I am also making sure during this time that spacing is good between students, which generally means that they should be able to spread both arms out to their sides without hitting anyone.  In addition, I am usually pointing out cushions, mats, water, etc to newcomers as well.  Shortly I announce the start of the class, and immediately get everyone to start long deep breathing.

After few long deep breaths, I give instructions to start breath awareness meditation (posture, technique, etc).  I find the long deep breathing initially gets everyone to relax and awaken, and the breath awareness meditation (essentially Zazen – Zen Meditation Technique) gets everyone’s mind into the present, where all the work is going to get done.  I will vary the demands of this meditation from time to time, depending on the expertise of the students present.

During this time of Zazen, the last few students generally arrive and I move onto items 5 & 6 next.

Item 5:

Now I give a short overview of Kundalini Yoga, what it entails and how it works.  This is for the new comers, thus the veteran yogis can just tune me out and continue to work on their meditation.  Specifically here I mention the mechanisms Kundalini Yoga uses to work it’s magic and also, some details of how this all helps to rejuvenate and heal the body/mind complex.  You can get details on this information in the Introduction to Kundalini Yoga article.

In addition, I let the students know what the class structure is going to be exactly.  I find this helps put them to ease and helps them know how the class is going to flow.  I also here let them know which particular aspect of their being we are going to focus on today (the theme of the Yoga Set), as I always find sharing this information to be very motivating and encouraging to them.  My class structure is generally the following…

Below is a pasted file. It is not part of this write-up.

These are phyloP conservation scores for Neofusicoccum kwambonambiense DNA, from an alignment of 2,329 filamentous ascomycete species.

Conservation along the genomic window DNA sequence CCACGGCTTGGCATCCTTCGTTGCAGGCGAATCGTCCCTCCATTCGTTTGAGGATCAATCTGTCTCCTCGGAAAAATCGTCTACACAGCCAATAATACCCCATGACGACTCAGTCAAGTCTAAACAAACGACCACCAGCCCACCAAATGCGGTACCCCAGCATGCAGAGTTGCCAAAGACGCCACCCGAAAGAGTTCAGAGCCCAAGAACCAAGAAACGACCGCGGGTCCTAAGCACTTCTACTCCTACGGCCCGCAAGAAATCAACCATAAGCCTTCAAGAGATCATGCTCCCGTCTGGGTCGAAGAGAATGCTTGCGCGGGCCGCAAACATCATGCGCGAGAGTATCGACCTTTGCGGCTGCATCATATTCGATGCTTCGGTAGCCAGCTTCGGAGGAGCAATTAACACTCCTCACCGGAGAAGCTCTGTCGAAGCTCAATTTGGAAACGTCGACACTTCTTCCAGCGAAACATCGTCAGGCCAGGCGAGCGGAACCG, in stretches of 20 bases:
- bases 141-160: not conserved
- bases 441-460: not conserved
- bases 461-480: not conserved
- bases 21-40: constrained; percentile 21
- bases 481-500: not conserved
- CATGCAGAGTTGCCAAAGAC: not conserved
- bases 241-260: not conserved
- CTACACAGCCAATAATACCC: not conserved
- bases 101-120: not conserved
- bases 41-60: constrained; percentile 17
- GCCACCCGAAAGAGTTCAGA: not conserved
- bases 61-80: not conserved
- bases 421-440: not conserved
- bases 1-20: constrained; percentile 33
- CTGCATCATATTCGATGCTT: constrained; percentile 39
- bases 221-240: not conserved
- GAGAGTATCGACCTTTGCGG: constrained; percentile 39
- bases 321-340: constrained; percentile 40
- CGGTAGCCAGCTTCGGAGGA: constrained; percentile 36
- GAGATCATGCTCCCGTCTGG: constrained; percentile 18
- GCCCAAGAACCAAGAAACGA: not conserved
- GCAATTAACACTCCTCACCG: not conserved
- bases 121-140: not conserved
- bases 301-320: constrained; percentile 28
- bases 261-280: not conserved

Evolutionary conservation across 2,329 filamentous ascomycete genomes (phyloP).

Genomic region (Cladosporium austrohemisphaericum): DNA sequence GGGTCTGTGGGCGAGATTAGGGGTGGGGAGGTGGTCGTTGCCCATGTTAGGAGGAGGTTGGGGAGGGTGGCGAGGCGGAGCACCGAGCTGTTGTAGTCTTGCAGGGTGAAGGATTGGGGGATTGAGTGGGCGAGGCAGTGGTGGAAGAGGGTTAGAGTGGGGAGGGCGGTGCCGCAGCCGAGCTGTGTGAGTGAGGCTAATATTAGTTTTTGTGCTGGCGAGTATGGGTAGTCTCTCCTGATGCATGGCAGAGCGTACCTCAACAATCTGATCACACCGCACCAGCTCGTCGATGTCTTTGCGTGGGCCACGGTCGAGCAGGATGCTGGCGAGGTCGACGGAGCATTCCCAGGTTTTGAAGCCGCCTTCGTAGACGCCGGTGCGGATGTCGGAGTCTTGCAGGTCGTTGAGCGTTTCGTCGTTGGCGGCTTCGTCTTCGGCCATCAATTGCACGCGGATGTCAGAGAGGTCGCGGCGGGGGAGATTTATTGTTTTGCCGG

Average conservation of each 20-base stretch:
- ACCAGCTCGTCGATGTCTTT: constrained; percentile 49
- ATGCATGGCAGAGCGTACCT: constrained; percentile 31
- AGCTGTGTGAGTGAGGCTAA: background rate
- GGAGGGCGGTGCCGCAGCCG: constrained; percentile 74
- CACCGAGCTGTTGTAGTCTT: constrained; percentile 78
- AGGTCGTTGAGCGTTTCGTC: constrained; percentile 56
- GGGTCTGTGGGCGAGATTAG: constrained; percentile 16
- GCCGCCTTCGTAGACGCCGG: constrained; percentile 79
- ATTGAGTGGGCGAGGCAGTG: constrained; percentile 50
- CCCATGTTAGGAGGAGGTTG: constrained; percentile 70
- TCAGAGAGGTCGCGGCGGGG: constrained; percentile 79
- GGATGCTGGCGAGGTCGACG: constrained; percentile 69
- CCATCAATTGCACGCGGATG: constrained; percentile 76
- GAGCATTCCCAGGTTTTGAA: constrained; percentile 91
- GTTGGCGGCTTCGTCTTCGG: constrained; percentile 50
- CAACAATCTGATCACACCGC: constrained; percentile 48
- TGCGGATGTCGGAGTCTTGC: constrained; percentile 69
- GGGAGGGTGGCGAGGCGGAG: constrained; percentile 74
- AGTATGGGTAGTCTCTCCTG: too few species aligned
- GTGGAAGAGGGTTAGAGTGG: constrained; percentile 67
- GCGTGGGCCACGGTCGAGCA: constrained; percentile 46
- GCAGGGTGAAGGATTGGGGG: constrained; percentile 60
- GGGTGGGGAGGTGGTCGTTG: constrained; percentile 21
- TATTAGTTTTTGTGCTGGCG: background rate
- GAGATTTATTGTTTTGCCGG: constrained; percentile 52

• Meditation and orientation period.
  • Tuning in to their Higher Self and the Universal Energy.
  • Breathing exercises (pranayamas) to get their energy going.
  • Warm-ups.
  • Main Yoga Set.
  • Relaxation.

Item 6:

This part is perhaps the most important aspect of the orientation and here I now give the key guidelines I want the students to follow.  Essentially the following points are covered here.

  • I tell them, I will demonstrate first the pose or exercise, which after observing they do with their eyes closed.
  • All breathing is done through the nose, unless otherwise instructed.
  • Use the modifications for tough exercises.
  • To not overdo, be careful with injuries and work around them whenever possible.
  • To not compete and not worry about how anyone else is doing.
  • Throughout the class to do the practice will full awareness.

Here are 2 articles that cover these and other important yoga guidelines:  10 Important Guidelines for Kundalini Yoga Practice & Essential Beginner’s Guide to Yoga Practice.

In the next part of this series I will cover the Warm-up and Work phase of teaching a fantastic yoga class.

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5 replies
  1. Shani Gubler
    Shani Gubler says:

    Thank you so much for your tips, I myself teach gentle flow and meditation, I find a lot of similarity in the basics structure of the class.
    Thank you once again and keep updating us with your wisdom:)

  2. jennifer
    jennifer says:

    Hi Mr anmol,
    I have a bad allergy, and sinuse problim which at spring time gets worse, do you have any thing for me, or it is from the acidity of my food maby,I dont know any advice please.
    with regard